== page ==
I use half avocado oil in this mayo (other PUFA/vegetable oils are more inflammatory). I tried using 100% extra virgin olive oil but whoa- the finished product was way too strong (even though I’m such a fan of EVOO).
You can call this “Aioli” if you want- that sounds so classy. Aioli is an emulsion of garlic and olive oil, sometimes containing egg yolk to help it emulsify. That is pretty much what this mayo is. (But with that bit of avo oil in there too.)
I sabotaged my early efforts at making mayonnaise by using an over-sized mixing container. The food processor did work, as long as I was making deli-sized quantities. But for smaller, home-sized quantities, best results come with using an immersion blender and a narrow, tall container.
Note that, unlike the typical preservative-laden mayonnaise, homemade mayonnaise won’t keep as long. At all. Eat it all now! Or within the week (or two), for optimum freshness and flavor.
Makes almost a quart
- 2 TBS. Dijon mustard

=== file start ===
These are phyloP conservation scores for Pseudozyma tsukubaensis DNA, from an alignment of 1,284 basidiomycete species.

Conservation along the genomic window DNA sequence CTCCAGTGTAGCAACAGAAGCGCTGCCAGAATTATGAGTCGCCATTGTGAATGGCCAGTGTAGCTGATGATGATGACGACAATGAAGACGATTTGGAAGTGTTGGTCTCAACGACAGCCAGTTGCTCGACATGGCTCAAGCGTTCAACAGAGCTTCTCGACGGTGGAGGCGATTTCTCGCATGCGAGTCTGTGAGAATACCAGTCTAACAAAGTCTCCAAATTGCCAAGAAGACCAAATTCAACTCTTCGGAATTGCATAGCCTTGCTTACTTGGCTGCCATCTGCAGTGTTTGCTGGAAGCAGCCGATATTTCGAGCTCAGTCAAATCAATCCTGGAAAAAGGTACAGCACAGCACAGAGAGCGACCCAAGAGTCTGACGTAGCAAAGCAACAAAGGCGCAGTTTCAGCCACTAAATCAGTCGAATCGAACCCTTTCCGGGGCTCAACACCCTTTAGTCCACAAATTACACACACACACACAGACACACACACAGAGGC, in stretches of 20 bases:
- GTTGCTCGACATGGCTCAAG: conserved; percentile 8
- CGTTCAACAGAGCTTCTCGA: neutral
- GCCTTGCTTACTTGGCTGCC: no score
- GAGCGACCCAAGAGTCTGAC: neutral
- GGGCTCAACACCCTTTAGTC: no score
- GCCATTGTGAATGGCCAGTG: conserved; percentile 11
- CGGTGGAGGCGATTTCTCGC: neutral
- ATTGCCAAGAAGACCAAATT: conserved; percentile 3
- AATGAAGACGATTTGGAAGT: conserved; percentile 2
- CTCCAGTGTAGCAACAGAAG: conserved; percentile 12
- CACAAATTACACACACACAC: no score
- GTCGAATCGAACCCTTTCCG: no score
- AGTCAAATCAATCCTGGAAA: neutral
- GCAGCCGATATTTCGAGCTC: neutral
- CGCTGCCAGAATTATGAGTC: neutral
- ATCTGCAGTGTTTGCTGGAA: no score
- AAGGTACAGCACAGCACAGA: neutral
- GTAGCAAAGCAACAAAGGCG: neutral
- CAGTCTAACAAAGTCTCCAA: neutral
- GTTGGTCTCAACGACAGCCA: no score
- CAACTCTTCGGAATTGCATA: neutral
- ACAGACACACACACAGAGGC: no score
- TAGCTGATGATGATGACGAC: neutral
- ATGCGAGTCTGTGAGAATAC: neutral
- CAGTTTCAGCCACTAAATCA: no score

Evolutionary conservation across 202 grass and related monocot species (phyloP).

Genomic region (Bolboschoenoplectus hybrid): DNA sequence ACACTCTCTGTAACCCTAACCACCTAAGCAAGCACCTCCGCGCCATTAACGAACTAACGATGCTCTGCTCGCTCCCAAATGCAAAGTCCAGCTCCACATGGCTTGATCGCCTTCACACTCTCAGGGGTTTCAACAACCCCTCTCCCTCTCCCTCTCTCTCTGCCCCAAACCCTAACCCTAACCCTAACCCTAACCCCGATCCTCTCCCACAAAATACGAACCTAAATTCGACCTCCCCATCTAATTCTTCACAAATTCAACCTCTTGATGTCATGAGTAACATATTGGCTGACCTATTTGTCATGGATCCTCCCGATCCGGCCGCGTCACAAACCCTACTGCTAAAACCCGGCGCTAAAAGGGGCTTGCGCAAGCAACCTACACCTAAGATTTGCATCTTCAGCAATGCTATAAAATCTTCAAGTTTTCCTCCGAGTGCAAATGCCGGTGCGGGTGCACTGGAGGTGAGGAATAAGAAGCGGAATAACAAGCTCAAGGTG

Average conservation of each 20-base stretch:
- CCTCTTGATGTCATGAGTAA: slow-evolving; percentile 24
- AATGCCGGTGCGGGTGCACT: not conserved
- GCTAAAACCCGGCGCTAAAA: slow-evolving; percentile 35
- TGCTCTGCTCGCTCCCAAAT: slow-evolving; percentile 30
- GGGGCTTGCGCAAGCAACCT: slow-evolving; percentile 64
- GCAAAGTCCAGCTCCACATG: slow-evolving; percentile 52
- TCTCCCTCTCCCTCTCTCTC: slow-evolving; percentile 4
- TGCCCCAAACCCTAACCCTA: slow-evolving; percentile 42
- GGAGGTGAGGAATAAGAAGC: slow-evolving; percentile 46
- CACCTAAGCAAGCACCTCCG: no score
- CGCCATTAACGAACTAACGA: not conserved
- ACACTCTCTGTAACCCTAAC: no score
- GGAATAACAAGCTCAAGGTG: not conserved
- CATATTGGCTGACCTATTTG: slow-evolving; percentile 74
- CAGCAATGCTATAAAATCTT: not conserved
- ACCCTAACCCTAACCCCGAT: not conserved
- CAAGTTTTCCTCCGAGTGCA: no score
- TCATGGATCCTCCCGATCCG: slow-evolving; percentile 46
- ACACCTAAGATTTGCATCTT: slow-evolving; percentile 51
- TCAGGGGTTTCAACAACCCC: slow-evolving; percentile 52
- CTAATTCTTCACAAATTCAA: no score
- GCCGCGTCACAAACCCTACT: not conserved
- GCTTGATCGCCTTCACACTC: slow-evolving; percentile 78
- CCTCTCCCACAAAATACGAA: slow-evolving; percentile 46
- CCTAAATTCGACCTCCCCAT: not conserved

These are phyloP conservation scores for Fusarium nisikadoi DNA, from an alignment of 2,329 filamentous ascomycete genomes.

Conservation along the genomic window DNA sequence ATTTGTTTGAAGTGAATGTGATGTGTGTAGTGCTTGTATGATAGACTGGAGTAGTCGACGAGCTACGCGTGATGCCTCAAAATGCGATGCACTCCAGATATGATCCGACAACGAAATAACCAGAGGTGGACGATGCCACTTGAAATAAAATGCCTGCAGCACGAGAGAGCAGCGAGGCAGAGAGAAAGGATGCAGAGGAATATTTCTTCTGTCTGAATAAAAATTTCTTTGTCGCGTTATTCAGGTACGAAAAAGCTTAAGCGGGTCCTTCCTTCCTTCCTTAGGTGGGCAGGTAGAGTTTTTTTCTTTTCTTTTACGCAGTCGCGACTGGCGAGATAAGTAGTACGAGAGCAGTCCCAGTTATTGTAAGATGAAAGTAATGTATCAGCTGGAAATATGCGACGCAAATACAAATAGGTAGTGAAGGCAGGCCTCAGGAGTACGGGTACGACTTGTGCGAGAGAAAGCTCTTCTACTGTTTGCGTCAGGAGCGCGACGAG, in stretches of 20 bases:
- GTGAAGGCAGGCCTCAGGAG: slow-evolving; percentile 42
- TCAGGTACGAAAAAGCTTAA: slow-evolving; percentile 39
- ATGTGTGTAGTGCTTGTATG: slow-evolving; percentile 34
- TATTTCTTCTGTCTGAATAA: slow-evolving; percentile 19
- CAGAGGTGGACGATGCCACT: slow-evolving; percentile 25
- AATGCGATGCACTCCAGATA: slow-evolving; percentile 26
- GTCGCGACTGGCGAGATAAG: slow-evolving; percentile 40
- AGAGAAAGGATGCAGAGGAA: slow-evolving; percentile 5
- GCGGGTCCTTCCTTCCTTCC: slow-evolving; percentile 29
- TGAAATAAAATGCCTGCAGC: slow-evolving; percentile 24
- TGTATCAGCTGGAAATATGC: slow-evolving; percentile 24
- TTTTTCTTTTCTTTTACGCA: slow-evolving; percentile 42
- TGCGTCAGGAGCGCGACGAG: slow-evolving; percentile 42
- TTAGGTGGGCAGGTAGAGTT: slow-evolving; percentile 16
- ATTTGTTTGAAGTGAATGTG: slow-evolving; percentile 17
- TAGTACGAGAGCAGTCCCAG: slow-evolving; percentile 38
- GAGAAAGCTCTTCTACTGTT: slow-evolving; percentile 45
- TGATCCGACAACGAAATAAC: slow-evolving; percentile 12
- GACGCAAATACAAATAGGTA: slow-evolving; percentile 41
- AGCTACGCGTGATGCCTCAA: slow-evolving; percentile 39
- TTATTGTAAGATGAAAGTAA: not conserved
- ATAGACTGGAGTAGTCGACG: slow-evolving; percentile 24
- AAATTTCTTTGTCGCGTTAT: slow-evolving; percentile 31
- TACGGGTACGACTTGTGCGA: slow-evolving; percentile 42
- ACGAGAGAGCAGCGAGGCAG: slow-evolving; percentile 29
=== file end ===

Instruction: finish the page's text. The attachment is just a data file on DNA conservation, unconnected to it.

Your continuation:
- 3 egg yolks (or 2 whole eggs)
- 3 cloves garlic, coarsely chopped
- 2 tsp. salt
- 2 tsp. white wine vinegar
- 2 3/4 c. olive oil, divided
- 3 TBS. lemon juice (or to taste)
- Optional: Chopped herbs and black pepper
In a narrow, tall container, mix well with an immersion blender: > 2 TBS. Dijon mustard > 3 egg yolks > 1/4 c. olive oil > 3 cloves garlic > 2 tsp. salt > 2 tsp. white wine vinegar
Add the next round of oil in very slowly, letting it get emulsified into the mix: > 1/2 c. olive oil
As soon as it thickens, add remaining oil in steady stream: > 2 c. olive oil
When thick, stir in just until smooth: > Chopped herbs and black pepper > 3 TBS. lemon juice (or to taste)
Use this special sauce as a veggie or bread dip, or on seafood, in slaws, potato salad, etc.
Keeps one-two weeks.